“Saving Vancouver character houses through incentives” (Elizabeth Murphy, Vancouver Sun): Topic in Council this week

Vancouver City Council will discuss crucial topics relating to housing at its Tuesday, March 7 meeting.

  • Character Home Consultation Update: Presentation by Gil Kelley (General Manager of Planning, Urban Design and Sustainability) makes presentation.
  • Permit and Development Process Update: Presentation by Kaye Krishna (General Manager of Development, Buildings and Licensing).
  • Motion on “Making Legalizing Secondary Suites Easier in RT/RM Zones”

In that context, this op ed in the Vancouver Sun (March 2, 2017) by Elizabeth Murphy provides useful perspective. Her closing point: “There are many things that need to be done to provide incentives for retaining character housing stock through adaptive reuse. This is the most sustainable way to add more housing options and we only have a small window of time to do this before we lose this opportunity forever.

**************Character house, Vancouver Sun, 2-Mar-2017 E Murphy article

Saving Vancouver character houses through incentives
by Elizabeth Murphy (Vancouver Sun, March 2, 2017)

Photo caption: The City of Vancouver is reviewing incentives to retaining character houses, such as allowing additional suites. Elizabeth Murphy / PNG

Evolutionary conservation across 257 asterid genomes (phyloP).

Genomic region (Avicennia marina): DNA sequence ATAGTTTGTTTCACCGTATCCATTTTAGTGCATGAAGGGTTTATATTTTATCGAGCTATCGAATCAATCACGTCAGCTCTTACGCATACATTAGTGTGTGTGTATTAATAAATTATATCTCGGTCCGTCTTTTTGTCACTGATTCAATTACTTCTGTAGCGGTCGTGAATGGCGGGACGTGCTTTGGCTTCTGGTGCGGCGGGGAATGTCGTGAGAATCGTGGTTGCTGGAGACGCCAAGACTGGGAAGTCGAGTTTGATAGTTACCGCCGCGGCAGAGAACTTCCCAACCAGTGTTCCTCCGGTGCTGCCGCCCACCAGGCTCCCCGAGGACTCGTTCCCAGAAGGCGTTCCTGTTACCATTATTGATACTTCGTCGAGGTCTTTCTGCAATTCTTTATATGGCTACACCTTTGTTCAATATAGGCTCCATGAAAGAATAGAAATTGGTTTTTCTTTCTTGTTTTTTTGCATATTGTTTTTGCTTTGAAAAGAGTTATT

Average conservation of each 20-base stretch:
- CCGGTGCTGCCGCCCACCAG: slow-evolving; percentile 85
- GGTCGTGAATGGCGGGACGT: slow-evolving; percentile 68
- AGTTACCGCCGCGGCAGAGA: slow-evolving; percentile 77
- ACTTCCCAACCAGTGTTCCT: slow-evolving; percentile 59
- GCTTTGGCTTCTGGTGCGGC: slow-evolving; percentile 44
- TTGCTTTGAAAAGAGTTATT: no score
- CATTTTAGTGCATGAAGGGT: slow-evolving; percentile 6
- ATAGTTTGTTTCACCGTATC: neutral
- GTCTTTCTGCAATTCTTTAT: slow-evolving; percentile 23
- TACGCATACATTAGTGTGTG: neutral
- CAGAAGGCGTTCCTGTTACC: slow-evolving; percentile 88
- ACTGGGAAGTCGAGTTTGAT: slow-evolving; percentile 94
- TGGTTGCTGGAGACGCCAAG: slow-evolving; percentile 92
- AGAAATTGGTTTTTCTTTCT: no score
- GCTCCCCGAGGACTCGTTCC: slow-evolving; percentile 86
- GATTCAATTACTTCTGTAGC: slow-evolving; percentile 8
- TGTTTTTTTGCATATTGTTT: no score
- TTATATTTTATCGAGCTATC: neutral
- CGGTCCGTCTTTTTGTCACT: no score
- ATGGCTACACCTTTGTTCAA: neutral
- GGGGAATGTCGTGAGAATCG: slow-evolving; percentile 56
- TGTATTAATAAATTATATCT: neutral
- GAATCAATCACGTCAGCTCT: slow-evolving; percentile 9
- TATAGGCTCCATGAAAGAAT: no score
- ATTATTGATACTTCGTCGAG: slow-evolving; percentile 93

The City of Vancouver is doing a character house zoning review to consider saving character houses through incentives such as increased size, number of units, and infill. This retains character while accommodating growth in a more sustainable way.

Although this is good in principle, additional options need to be considered.

There is an urgent need for the review. Since city zoning rules were changed in 2009, demolitions increased to over 1,000 a year with replacement construction of much larger and more expensive “monster” houses. On average, home demolitions have increased 80 per cent between 2009 and 2015, and by 73 per cent on average for pre-1940 homes.

Most of these demolished homes were livable and structurally sound, many substantially upgraded, many with secondary suites. Prime old growth wood was sent to the chipper, materials sent to the dump and little, if any, materials reused. Many of the new houses, often twice as expensive as the older ones they replaced, are left vacant purely as investments. Hardly a green or sustainable city.

City of Vancouver survey results show that 90 per cent of citizens think the retention of character buildings should be encouraged.

Some in the development lobby say retention of character houses through incentives is freezing single family zoning. In fact, it is doing just the opposite. Character zoning is proposed to conditionally allow a variety of additional options to meet current needs through adaptive reuse. This is by far the most sustainable way to accommodate growth, increase rental and ownership options, provide more affordability and mortgage helpers, and retain neighbourhood character. Continue reading